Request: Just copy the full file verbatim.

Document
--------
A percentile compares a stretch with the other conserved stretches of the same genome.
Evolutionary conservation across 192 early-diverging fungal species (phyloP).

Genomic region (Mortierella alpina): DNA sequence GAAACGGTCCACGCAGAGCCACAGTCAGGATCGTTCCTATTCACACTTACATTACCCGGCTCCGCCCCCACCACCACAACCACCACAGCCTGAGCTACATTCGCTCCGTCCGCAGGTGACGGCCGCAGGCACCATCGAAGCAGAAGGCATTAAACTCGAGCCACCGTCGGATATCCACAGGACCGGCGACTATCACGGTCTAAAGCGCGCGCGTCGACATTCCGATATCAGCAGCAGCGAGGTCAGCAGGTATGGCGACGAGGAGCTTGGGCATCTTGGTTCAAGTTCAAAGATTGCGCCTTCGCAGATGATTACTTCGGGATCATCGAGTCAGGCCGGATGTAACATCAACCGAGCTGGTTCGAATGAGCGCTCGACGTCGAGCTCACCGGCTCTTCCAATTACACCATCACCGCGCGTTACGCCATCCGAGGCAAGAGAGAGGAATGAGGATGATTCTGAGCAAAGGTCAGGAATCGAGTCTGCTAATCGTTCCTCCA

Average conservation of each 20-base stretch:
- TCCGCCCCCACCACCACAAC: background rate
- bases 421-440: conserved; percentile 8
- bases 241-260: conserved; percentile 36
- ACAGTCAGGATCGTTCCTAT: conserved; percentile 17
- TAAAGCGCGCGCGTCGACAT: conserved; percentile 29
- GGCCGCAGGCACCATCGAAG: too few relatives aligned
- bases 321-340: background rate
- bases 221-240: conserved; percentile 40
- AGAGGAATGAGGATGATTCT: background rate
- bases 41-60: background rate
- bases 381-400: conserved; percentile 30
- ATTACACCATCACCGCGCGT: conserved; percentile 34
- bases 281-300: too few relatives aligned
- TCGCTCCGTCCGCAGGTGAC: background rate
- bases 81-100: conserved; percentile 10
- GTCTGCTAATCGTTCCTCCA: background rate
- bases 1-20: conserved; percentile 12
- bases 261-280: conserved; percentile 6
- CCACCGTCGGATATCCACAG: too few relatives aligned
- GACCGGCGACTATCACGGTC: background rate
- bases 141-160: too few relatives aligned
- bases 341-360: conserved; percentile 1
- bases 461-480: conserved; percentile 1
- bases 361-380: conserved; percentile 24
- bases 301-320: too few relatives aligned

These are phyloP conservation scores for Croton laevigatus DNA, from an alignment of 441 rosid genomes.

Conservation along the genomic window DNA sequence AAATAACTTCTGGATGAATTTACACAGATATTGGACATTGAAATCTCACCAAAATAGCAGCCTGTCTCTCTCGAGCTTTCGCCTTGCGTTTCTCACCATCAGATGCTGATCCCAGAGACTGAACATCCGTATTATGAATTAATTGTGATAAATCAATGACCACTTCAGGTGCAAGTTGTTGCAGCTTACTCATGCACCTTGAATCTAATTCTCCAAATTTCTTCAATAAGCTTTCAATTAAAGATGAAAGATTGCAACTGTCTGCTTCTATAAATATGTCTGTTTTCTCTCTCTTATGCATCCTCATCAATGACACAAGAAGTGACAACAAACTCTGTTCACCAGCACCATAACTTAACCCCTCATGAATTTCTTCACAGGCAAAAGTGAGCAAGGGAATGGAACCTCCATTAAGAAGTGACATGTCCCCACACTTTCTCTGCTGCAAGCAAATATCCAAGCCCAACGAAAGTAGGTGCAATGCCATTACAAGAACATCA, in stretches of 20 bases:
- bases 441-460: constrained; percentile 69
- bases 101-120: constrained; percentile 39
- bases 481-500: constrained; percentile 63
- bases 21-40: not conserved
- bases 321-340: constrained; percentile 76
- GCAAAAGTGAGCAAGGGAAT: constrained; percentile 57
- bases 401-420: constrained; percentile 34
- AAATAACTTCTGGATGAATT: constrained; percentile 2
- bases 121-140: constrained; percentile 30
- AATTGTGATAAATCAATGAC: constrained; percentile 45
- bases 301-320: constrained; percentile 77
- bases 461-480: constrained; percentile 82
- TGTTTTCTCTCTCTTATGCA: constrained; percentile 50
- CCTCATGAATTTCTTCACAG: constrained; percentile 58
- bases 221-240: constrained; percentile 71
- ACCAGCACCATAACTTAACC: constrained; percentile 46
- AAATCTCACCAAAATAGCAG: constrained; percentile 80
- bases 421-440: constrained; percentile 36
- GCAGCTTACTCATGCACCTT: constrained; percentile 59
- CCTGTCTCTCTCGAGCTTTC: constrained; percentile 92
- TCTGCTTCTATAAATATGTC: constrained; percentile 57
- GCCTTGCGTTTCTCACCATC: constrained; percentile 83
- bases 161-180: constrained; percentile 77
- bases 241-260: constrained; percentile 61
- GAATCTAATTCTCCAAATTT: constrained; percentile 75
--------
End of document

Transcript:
A percentile compares a stretch with the other conserved stretches of the same genome.
Evolutionary conservation across 192 early-diverging fungal species (phyloP).

Genomic region (Mortierella alpina): DNA sequence GAAACGGTCCACGCAGAGCCACAGTCAGGATCGTTCCTATTCACACTTACATTACCCGGCTCCGCCCCCACCACCACAACCACCACAGCCTGAGCTACATTCGCTCCGTCCGCAGGTGACGGCCGCAGGCACCATCGAAGCAGAAGGCATTAAACTCGAGCCACCGTCGGATATCCACAGGACCGGCGACTATCACGGTCTAAAGCGCGCGCGTCGACATTCCGATATCAGCAGCAGCGAGGTCAGCAGGTATGGCGACGAGGAGCTTGGGCATCTTGGTTCAAGTTCAAAGATTGCGCCTTCGCAGATGATTACTTCGGGATCATCGAGTCAGGCCGGATGTAACATCAACCGAGCTGGTTCGAATGAGCGCTCGACGTCGAGCTCACCGGCTCTTCCAATTACACCATCACCGCGCGTTACGCCATCCGAGGCAAGAGAGAGGAATGAGGATGATTCTGAGCAAAGGTCAGGAATCGAGTCTGCTAATCGTTCCTCCA

Average conservation of each 20-base stretch:
- TCCGCCCCCACCACCACAAC: background rate
- bases 421-440: conserved; percentile 8
- bases 241-260: conserved; percentile 36
- ACAGTCAGGATCGTTCCTAT: conserved; percentile 17
- TAAAGCGCGCGCGTCGACAT: conserved; percentile 29
- GGCCGCAGGCACCATCGAAG: too few relatives aligned
- bases 321-340: background rate
- bases 221-240: conserved; percentile 40
- AGAGGAATGAGGATGATTCT: background rate
- bases 41-60: background rate
- bases 381-400: conserved; percentile 30
- ATTACACCATCACCGCGCGT: conserved; percentile 34
- bases 281-300: too few relatives aligned
- TCGCTCCGTCCGCAGGTGAC: background rate
- bases 81-100: conserved; percentile 10
- GTCTGCTAATCGTTCCTCCA: background rate
- bases 1-20: conserved; percentile 12
- bases 261-280: conserved; percentile 6
- CCACCGTCGGATATCCACAG: too few relatives aligned
- GACCGGCGACTATCACGGTC: background rate
- bases 141-160: too few relatives aligned
- bases 341-360: conserved; percentile 1
- bases 461-480: conserved; percentile 1
- bases 361-380: conserved; percentile 24
- bases 301-320: too few relatives aligned

These are phyloP conservation scores for Croton laevigatus DNA, from an alignment of 441 rosid genomes.

Conservation along the genomic window DNA sequence AAATAACTTCTGGATGAATTTACACAGATATTGGACATTGAAATCTCACCAAAATAGCAGCCTGTCTCTCTCGAGCTTTCGCCTTGCGTTTCTCACCATCAGATGCTGATCCCAGAGACTGAACATCCGTATTATGAATTAATTGTGATAAATCAATGACCACTTCAGGTGCAAGTTGTTGCAGCTTACTCATGCACCTTGAATCTAATTCTCCAAATTTCTTCAATAAGCTTTCAATTAAAGATGAAAGATTGCAACTGTCTGCTTCTATAAATATGTCTGTTTTCTCTCTCTTATGCATCCTCATCAATGACACAAGAAGTGACAACAAACTCTGTTCACCAGCACCATAACTTAACCCCTCATGAATTTCTTCACAGGCAAAAGTGAGCAAGGGAATGGAACCTCCATTAAGAAGTGACATGTCCCCACACTTTCTCTGCTGCAAGCAAATATCCAAGCCCAACGAAAGTAGGTGCAATGCCATTACAAGAACATCA, in stretches of 20 bases:
- bases 441-460: constrained; percentile 69
- bases 101-120: constrained; percentile 39
- bases 481-500: constrained; percentile 63
- bases 21-40: not conserved
- bases 321-340: constrained; percentile 76
- GCAAAAGTGAGCAAGGGAAT: constrained; percentile 57
- bases 401-420: constrained; percentile 34
- AAATAACTTCTGGATGAATT: constrained; percentile 2
- bases 121-140: constrained; percentile 30
- AATTGTGATAAATCAATGAC: constrained; percentile 45
- bases 301-320: constrained; percentile 77
- bases 461-480: constrained; percentile 82
- TGTTTTCTCTCTCTTATGCA: constrained; percentile 50
- CCTCATGAATTTCTTCACAG: constrained; percentile 58
- bases 221-240: constrained; percentile 71
- ACCAGCACCATAACTTAACC: constrained; percentile 46
- AAATCTCACCAAAATAGCAG: constrained; percentile 80
- bases 421-440: constrained; percentile 36
- GCAGCTTACTCATGCACCTT: constrained; percentile 59
- CCTGTCTCTCTCGAGCTTTC: constrained; percentile 92
- TCTGCTTCTATAAATATGTC: constrained; percentile 57
- GCCTTGCGTTTCTCACCATC: constrained; percentile 83
- bases 161-180: constrained; percentile 77
- bases 241-260: constrained; percentile 61
- GAATCTAATTCTCCAAATTT: constrained; percentile 75